Prime Cabinet Secretary, Musalia Mudavadi has called on the Ministry of Environment and Forestry to intensify protection and rehabilitation of the country’s water towers.
Mudavadi said serious intermediate remedial action should be directed to protect the increasingly vulnerable Government’s gazetted forests.
He said the Kenya Water Towers policy and bill are being drafted to protect among other issues, protect forests.
“We have to align our policies to ensure that we consistently conserve, protect and sustainably manage our environment. Making investments today that will protect us and the generations to come in the future,” he stated.
“I impress on you to hasten and intensify protection, reforestation and rehabilitation of Kenya’s water towers. Sometimes, we mistake tree cover where we have achieved 12.1 per cent of the 30 per cent target with forest cover,” Mudavadi said on Thursday when he launched the Ministry’s Strategic Plan 2023-27 in Nairobi.
Statistics that show Kenya’s forests are fragmented across the country and combined, forests cover over 37 million hectares.
Out of those 37 million hectares, 2.1 million are woodlands, 24.8 million are bushlands and 10.7 million are wooded grasslands.
“We are at a meager 9 per cent forest cover, purely out of neglect and destruction. It is commendable what we have done to protect the Mt Kenya Water Towers. The annual community rehabilitation of Kaptagat Forest also requires emulating,” he said.
“The Kenya Kwanza directive on achieving at least 15 billion trees to have been planted by the year 2032 should remind us of an obligation that we have to undertake seriously as a country to ensure we are key players in the fight against climate change.” he added.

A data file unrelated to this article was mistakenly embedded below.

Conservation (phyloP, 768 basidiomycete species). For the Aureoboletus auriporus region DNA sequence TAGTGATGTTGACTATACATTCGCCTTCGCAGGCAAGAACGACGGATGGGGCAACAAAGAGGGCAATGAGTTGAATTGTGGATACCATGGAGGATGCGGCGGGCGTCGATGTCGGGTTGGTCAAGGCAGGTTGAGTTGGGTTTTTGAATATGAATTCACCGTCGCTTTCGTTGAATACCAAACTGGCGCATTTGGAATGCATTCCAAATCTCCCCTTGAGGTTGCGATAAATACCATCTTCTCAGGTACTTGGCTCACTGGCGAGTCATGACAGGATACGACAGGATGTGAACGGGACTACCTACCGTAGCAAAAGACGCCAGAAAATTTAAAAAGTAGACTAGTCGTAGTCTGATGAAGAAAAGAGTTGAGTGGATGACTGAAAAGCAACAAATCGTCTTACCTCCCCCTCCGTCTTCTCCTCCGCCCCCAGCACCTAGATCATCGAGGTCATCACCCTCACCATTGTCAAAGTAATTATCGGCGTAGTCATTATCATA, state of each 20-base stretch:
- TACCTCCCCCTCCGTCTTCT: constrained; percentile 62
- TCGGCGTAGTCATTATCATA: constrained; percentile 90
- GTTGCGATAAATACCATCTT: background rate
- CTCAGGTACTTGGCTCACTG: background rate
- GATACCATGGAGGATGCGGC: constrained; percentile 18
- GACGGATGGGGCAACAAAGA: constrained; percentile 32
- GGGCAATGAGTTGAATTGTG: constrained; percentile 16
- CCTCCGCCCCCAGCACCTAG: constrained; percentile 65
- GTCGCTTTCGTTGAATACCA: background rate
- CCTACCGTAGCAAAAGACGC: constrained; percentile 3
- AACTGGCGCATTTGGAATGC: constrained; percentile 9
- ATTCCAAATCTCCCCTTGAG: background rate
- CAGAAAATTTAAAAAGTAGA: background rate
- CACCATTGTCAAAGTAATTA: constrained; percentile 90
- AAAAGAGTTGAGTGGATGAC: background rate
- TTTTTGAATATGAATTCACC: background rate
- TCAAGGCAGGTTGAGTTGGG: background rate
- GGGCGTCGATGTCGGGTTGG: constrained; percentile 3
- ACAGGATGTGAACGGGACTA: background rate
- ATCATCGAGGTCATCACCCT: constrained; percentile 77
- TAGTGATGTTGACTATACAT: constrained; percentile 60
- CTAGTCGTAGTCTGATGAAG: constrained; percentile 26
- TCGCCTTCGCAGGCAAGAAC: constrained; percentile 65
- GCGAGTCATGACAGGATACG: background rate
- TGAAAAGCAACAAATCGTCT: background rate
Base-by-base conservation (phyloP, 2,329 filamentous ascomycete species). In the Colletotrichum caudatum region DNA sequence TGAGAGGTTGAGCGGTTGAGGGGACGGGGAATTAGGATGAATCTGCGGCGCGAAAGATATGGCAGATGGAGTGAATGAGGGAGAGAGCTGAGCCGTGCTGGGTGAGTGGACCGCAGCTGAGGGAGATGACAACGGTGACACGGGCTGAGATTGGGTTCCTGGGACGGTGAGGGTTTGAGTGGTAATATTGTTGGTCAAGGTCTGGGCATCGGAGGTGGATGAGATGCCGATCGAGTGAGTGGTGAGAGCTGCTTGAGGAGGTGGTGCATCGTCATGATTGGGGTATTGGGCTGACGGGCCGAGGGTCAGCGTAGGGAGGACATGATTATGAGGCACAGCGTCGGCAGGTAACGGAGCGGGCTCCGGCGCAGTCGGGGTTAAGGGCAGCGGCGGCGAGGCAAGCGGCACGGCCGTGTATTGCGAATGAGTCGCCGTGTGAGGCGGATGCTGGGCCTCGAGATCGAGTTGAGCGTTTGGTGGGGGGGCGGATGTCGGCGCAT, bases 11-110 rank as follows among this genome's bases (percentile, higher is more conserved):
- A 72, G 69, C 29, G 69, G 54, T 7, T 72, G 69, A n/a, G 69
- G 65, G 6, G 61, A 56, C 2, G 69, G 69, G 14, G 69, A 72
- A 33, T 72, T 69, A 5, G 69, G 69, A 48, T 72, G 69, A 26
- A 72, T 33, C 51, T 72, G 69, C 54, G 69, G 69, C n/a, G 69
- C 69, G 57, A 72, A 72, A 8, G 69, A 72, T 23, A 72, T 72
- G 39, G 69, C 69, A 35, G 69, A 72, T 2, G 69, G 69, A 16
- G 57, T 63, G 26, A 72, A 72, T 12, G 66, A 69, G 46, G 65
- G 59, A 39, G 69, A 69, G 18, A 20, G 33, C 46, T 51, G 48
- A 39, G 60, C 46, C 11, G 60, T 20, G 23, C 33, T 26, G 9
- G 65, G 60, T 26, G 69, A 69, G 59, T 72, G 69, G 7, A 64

Similarly, he pointed out the need to accelerate the protection of the Mau Water Tower.
Mudavadi said these areas require fencing and security by enough wardens to protect these forest areas against human activity.
“I have been approached by these counties to patronize these mitigation activities through planned Marathons to fund afforestation. I ask for your support,” he said.
According to Mudavadi, Kenya is buffeted by climate change and has just been through a worst drought in 40 years.
As a nation highly dependent on agriculture and tourism, he noted that climate change is a priority and the country cannot turn its back on this, adding that adaptation and mitigation measures required, including early warning mechanisms are not cheap.
This, however, he said does not mean Kenyans should fold their hands and hope for the best.
“We must soil our hands today, to prevent catastrophes tomorrow. This is why I am impressed by details on intervention measures in your strategic plan, under the topic on Climate Change Adaptation and Mitigation Key Result Area,” he explained.